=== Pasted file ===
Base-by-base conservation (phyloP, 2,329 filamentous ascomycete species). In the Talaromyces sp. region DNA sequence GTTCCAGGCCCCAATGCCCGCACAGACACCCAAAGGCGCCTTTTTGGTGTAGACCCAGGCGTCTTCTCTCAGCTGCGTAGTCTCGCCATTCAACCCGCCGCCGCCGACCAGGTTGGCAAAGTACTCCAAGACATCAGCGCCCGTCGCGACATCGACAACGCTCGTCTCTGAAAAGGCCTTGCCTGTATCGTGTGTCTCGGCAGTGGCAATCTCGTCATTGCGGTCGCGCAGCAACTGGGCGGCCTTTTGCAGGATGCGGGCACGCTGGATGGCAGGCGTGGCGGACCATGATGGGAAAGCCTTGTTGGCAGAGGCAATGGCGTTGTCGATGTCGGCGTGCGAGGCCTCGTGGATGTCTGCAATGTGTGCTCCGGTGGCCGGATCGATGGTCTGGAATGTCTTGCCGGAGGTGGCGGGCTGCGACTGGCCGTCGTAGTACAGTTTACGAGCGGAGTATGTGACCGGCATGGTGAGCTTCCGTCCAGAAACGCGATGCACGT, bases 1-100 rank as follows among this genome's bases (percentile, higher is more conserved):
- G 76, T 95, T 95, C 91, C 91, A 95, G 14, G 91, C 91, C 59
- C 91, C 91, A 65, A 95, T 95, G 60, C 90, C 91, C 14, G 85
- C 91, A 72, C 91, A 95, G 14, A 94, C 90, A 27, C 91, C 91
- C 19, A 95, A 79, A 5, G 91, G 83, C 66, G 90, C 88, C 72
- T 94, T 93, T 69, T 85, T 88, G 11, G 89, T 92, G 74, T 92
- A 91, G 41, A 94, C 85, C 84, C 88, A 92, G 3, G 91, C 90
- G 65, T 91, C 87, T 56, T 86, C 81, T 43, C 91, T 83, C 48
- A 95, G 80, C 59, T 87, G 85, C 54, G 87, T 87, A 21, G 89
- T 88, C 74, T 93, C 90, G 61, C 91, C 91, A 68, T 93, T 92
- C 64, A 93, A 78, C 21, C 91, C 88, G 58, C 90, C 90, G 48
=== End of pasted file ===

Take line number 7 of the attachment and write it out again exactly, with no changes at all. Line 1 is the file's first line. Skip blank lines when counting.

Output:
- A 91, G 41, A 94, C 85, C 84, C 88, A 92, G 3, G 91, C 90